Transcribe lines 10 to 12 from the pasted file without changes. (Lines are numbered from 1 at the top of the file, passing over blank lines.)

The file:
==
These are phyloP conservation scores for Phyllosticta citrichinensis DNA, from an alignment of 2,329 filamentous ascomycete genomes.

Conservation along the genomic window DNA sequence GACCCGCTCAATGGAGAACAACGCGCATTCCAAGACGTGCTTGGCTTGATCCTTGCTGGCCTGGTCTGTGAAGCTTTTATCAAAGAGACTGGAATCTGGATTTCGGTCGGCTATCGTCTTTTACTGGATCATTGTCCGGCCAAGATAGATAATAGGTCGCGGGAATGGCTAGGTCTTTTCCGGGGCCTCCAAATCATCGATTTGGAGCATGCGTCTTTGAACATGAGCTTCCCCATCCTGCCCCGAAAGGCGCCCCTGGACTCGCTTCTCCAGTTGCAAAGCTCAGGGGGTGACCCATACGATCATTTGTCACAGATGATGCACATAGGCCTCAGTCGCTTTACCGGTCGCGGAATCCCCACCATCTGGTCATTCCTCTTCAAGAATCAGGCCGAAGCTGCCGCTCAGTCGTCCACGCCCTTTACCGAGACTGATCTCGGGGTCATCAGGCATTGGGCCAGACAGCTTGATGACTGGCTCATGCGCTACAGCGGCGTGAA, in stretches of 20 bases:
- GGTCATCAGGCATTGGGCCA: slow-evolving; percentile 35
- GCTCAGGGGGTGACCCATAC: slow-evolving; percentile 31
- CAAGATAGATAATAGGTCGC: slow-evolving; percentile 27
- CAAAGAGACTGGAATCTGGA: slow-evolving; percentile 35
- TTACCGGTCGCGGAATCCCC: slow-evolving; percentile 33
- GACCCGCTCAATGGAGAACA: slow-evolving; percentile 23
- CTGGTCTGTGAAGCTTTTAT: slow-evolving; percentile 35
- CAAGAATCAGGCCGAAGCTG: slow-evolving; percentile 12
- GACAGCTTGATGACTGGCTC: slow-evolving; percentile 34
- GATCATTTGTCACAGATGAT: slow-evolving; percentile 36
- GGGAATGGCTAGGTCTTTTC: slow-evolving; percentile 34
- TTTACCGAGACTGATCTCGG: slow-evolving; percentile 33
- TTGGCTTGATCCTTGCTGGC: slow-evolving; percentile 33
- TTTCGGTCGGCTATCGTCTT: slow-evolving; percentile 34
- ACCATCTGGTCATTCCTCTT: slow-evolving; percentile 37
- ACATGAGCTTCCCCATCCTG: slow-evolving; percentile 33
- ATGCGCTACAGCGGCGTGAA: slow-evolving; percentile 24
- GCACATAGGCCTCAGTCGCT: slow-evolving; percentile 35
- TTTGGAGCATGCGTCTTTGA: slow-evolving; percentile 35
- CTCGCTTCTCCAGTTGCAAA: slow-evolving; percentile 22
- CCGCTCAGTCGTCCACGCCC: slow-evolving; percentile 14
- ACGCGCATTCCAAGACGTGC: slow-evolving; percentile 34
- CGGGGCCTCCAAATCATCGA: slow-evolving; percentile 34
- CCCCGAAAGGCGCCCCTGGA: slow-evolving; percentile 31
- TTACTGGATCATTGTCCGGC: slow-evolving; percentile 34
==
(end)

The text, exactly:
- CAAGAATCAGGCCGAAGCTG: slow-evolving; percentile 12
- GACAGCTTGATGACTGGCTC: slow-evolving; percentile 34
- GATCATTTGTCACAGATGAT: slow-evolving; percentile 36